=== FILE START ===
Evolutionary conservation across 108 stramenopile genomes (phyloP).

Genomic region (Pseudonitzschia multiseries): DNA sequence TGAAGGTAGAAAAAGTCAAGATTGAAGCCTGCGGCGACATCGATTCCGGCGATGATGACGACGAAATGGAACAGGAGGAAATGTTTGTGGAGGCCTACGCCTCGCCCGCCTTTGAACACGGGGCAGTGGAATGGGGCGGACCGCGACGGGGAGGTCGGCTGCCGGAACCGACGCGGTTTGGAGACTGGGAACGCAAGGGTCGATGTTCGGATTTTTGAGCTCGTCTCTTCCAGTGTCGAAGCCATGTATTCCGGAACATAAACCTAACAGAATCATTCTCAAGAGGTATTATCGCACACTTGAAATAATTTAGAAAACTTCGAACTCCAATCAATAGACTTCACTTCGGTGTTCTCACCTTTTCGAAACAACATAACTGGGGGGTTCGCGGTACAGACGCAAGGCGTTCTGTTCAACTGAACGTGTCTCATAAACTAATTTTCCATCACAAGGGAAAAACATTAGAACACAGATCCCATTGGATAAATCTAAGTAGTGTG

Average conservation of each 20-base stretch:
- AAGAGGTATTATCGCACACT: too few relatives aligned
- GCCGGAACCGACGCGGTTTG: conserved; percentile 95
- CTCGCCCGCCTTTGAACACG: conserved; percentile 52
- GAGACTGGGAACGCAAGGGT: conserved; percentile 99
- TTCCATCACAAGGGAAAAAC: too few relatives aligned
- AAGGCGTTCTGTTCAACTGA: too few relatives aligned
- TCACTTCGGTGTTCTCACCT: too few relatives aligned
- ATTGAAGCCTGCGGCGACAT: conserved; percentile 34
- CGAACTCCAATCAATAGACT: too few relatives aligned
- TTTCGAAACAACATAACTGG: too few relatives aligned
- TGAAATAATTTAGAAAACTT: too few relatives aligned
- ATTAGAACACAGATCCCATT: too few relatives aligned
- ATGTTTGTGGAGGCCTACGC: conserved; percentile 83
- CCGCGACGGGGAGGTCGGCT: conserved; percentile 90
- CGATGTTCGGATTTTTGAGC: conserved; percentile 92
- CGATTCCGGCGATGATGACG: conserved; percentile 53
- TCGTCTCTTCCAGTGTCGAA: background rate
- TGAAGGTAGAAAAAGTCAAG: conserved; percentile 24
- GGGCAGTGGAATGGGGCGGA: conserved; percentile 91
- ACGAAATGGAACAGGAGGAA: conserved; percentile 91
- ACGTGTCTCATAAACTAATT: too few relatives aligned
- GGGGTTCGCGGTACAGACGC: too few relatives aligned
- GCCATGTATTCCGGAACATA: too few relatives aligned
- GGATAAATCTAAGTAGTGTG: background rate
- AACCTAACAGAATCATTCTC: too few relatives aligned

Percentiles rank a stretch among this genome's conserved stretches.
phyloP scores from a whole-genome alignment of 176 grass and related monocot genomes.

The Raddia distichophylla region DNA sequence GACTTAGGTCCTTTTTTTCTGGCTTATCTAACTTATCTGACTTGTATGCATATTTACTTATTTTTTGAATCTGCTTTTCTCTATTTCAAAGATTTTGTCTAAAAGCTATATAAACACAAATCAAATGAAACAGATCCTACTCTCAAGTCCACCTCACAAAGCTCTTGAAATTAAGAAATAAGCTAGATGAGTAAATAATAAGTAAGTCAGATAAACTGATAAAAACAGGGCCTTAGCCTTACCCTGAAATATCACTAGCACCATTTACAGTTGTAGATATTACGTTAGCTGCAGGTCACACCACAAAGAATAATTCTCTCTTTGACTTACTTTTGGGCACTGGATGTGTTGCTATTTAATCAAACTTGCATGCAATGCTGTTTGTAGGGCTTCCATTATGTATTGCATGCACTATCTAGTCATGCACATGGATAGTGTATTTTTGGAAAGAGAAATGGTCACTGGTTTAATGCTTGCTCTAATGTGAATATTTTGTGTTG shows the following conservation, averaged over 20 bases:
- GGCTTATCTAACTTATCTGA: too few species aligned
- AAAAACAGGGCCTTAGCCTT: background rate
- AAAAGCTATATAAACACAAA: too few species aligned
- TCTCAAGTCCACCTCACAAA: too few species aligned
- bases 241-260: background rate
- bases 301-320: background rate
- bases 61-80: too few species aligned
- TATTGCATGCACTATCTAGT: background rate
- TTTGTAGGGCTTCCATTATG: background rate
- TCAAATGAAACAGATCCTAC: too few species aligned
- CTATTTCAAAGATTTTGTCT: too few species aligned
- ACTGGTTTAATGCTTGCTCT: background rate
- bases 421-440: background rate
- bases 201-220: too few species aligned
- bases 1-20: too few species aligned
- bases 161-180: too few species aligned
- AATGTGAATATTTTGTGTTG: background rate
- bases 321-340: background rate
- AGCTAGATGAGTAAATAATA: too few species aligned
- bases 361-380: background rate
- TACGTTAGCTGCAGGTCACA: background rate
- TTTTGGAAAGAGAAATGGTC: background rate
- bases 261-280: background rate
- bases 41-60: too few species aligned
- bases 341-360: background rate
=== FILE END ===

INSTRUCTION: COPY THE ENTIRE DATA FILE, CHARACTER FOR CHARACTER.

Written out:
Evolutionary conservation across 108 stramenopile genomes (phyloP).

Genomic region (Pseudonitzschia multiseries): DNA sequence TGAAGGTAGAAAAAGTCAAGATTGAAGCCTGCGGCGACATCGATTCCGGCGATGATGACGACGAAATGGAACAGGAGGAAATGTTTGTGGAGGCCTACGCCTCGCCCGCCTTTGAACACGGGGCAGTGGAATGGGGCGGACCGCGACGGGGAGGTCGGCTGCCGGAACCGACGCGGTTTGGAGACTGGGAACGCAAGGGTCGATGTTCGGATTTTTGAGCTCGTCTCTTCCAGTGTCGAAGCCATGTATTCCGGAACATAAACCTAACAGAATCATTCTCAAGAGGTATTATCGCACACTTGAAATAATTTAGAAAACTTCGAACTCCAATCAATAGACTTCACTTCGGTGTTCTCACCTTTTCGAAACAACATAACTGGGGGGTTCGCGGTACAGACGCAAGGCGTTCTGTTCAACTGAACGTGTCTCATAAACTAATTTTCCATCACAAGGGAAAAACATTAGAACACAGATCCCATTGGATAAATCTAAGTAGTGTG

Average conservation of each 20-base stretch:
- AAGAGGTATTATCGCACACT: too few relatives aligned
- GCCGGAACCGACGCGGTTTG: conserved; percentile 95
- CTCGCCCGCCTTTGAACACG: conserved; percentile 52
- GAGACTGGGAACGCAAGGGT: conserved; percentile 99
- TTCCATCACAAGGGAAAAAC: too few relatives aligned
- AAGGCGTTCTGTTCAACTGA: too few relatives aligned
- TCACTTCGGTGTTCTCACCT: too few relatives aligned
- ATTGAAGCCTGCGGCGACAT: conserved; percentile 34
- CGAACTCCAATCAATAGACT: too few relatives aligned
- TTTCGAAACAACATAACTGG: too few relatives aligned
- TGAAATAATTTAGAAAACTT: too few relatives aligned
- ATTAGAACACAGATCCCATT: too few relatives aligned
- ATGTTTGTGGAGGCCTACGC: conserved; percentile 83
- CCGCGACGGGGAGGTCGGCT: conserved; percentile 90
- CGATGTTCGGATTTTTGAGC: conserved; percentile 92
- CGATTCCGGCGATGATGACG: conserved; percentile 53
- TCGTCTCTTCCAGTGTCGAA: background rate
- TGAAGGTAGAAAAAGTCAAG: conserved; percentile 24
- GGGCAGTGGAATGGGGCGGA: conserved; percentile 91
- ACGAAATGGAACAGGAGGAA: conserved; percentile 91
- ACGTGTCTCATAAACTAATT: too few relatives aligned
- GGGGTTCGCGGTACAGACGC: too few relatives aligned
- GCCATGTATTCCGGAACATA: too few relatives aligned
- GGATAAATCTAAGTAGTGTG: background rate
- AACCTAACAGAATCATTCTC: too few relatives aligned

Percentiles rank a stretch among this genome's conserved stretches.
phyloP scores from a whole-genome alignment of 176 grass and related monocot genomes.

The Raddia distichophylla region DNA sequence GACTTAGGTCCTTTTTTTCTGGCTTATCTAACTTATCTGACTTGTATGCATATTTACTTATTTTTTGAATCTGCTTTTCTCTATTTCAAAGATTTTGTCTAAAAGCTATATAAACACAAATCAAATGAAACAGATCCTACTCTCAAGTCCACCTCACAAAGCTCTTGAAATTAAGAAATAAGCTAGATGAGTAAATAATAAGTAAGTCAGATAAACTGATAAAAACAGGGCCTTAGCCTTACCCTGAAATATCACTAGCACCATTTACAGTTGTAGATATTACGTTAGCTGCAGGTCACACCACAAAGAATAATTCTCTCTTTGACTTACTTTTGGGCACTGGATGTGTTGCTATTTAATCAAACTTGCATGCAATGCTGTTTGTAGGGCTTCCATTATGTATTGCATGCACTATCTAGTCATGCACATGGATAGTGTATTTTTGGAAAGAGAAATGGTCACTGGTTTAATGCTTGCTCTAATGTGAATATTTTGTGTTG shows the following conservation, averaged over 20 bases:
- GGCTTATCTAACTTATCTGA: too few species aligned
- AAAAACAGGGCCTTAGCCTT: background rate
- AAAAGCTATATAAACACAAA: too few species aligned
- TCTCAAGTCCACCTCACAAA: too few species aligned
- bases 241-260: background rate
- bases 301-320: background rate
- bases 61-80: too few species aligned
- TATTGCATGCACTATCTAGT: background rate
- TTTGTAGGGCTTCCATTATG: background rate
- TCAAATGAAACAGATCCTAC: too few species aligned
- CTATTTCAAAGATTTTGTCT: too few species aligned
- ACTGGTTTAATGCTTGCTCT: background rate
- bases 421-440: background rate
- bases 201-220: too few species aligned
- bases 1-20: too few species aligned
- bases 161-180: too few species aligned
- AATGTGAATATTTTGTGTTG: background rate
- bases 321-340: background rate
- AGCTAGATGAGTAAATAATA: too few species aligned
- bases 361-380: background rate
- TACGTTAGCTGCAGGTCACA: background rate
- TTTTGGAAAGAGAAATGGTC: background rate
- bases 261-280: background rate
- bases 41-60: too few species aligned
- bases 341-360: background rate